Resurrection---for now or later? Kind of like when a server asks you, "Sweet or unsweet?" in reference to iced tea...Would you prefer your resurrection now or later? Or maybe you would like it both now and later on. You really can have resurrection now, in this life, today....and later, when you die. For, you see, resurrection happens continuously throughout life and we just do not recognize it for what it is.
Like the time I had the flu, years ago before flu shots were so popular. I remember I was a school teacher and stayed home an entire week with it, something I never did when I was a teacher. I may have called in sick now and then because I needed a mental health day but when I was ill I tried to get better and get back to work. So, I had the flu and suffered through a week of chills, fever, coughing, sore throat, general malaise, and in the middle of it thinking...."I could get well or I could die, and right now I really do not care which happens." It was that severe and I was just staying at home, alone during the day because my wife worked too and we needed both of our incomes to survive, and spending much of the day on my back in bed, moaning with pain when I was not asleep.
Then....I got well. That gnarly old flu germ finally gave up on me and I began to feel as normal and I could feel. (What is normal, after all?) I was resurrected from my bed of death and brought back to life, just like in the story of Lazarus that we will read this week in worship as we observe All Saints Day (or Totenfest, as we call it in German). Lazarus was Jesus' best friend in the world, along with his two sisters, Mary and Martha. In fact, some Bible scholars think it refers to Lazarus in John's Gospel when it mentions "the disciple whom Jesus loved". So, Jesus was very close to Lazarus and hated it when he got the news that he had died. In fact, he hated it so much that "Jesus wept." Jesus wept when he encountered others weeping over the death of his good friend. He saw their pain and knew he would work a miracle to end the reason for their pain but at the time he knew how much they were hurting because he hurt too.
Jesus had told Lazarus' sister Mary when he was talking to her after he arrived at Bethany, "I am the resurrection and the life. Those who believe in me, even though they die, will live." (John 11:25) Now, the resurrection was standing with them in their time of grief and weeping with them. Soon, he would work a miracle that would end their time of weeping but for the moment he sympathized with them and was with them in their pain. Sure enough, Jesus called Lazarus out of his tomb and, all mummy-like, he hobbled out and was unwrapped and was back in the land of the living.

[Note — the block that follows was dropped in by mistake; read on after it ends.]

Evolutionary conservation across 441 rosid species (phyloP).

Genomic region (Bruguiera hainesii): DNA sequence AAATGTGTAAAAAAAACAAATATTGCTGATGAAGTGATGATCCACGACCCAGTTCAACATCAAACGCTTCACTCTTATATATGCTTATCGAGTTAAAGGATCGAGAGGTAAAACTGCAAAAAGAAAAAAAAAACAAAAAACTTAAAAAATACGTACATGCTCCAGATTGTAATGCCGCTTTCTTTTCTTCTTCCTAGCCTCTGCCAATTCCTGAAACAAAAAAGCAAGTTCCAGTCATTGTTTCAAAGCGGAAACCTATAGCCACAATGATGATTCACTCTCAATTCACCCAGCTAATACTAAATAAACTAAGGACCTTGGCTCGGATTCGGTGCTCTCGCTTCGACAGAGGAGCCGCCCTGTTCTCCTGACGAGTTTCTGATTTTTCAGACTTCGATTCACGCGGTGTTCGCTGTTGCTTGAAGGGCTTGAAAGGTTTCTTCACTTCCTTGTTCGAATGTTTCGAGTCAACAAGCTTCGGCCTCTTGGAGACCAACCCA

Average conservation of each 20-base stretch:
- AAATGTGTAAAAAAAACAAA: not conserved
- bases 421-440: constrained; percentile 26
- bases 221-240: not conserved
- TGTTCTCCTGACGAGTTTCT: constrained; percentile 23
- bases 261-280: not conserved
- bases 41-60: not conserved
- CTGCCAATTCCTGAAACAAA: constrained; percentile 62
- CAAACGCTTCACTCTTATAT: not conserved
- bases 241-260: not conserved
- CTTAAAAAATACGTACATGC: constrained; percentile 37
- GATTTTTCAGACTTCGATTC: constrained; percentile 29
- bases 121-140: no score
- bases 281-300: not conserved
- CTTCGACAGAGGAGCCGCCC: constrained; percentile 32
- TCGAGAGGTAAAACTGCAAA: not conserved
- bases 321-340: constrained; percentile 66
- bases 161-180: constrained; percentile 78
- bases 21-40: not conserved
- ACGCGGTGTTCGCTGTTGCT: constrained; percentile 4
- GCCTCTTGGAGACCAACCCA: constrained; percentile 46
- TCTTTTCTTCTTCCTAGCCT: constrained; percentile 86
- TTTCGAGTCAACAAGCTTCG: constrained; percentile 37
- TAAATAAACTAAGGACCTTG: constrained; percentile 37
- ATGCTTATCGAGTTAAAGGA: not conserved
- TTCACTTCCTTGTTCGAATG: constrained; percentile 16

On All Saints Day we remember those whom we said goodbye to during the past year and think about them again. In the church setting, we remember their lives in relation to the church and how they were involved in their church. We also remember the good and kind things they did and how their lives reflected the love of God in the world around them. We remember and we trust....trust in the promise of Jesus being the resurrection and the life and that he promised to all who believed in him that they would live. So, the saints whose names we call aloud are alive even as we say their names. That is true and sure and a promise based upon the goodness of God and the love of Christ that lives in our hearts.
So, know that resurrection is a part of daily living. We experience it each morning when we wake up and have our coffee and come back to life. We experience it each time we are ill and recover and find life to be meaningful again. We experience it each time we see a sunset, a butterfly, a singing bird, a jumping whale, or anything else that is alive and reflecting something about the goodness of life and living to us. Resurrection is not just an Easter event. It is a daily event and we saw it in the lives of those whom we remember who are not gone on to have it as their reality in a world we can only imagine. We know it now, though, because it is also part of our world. We just need to recognize it as we open our eyes and ears to life around us.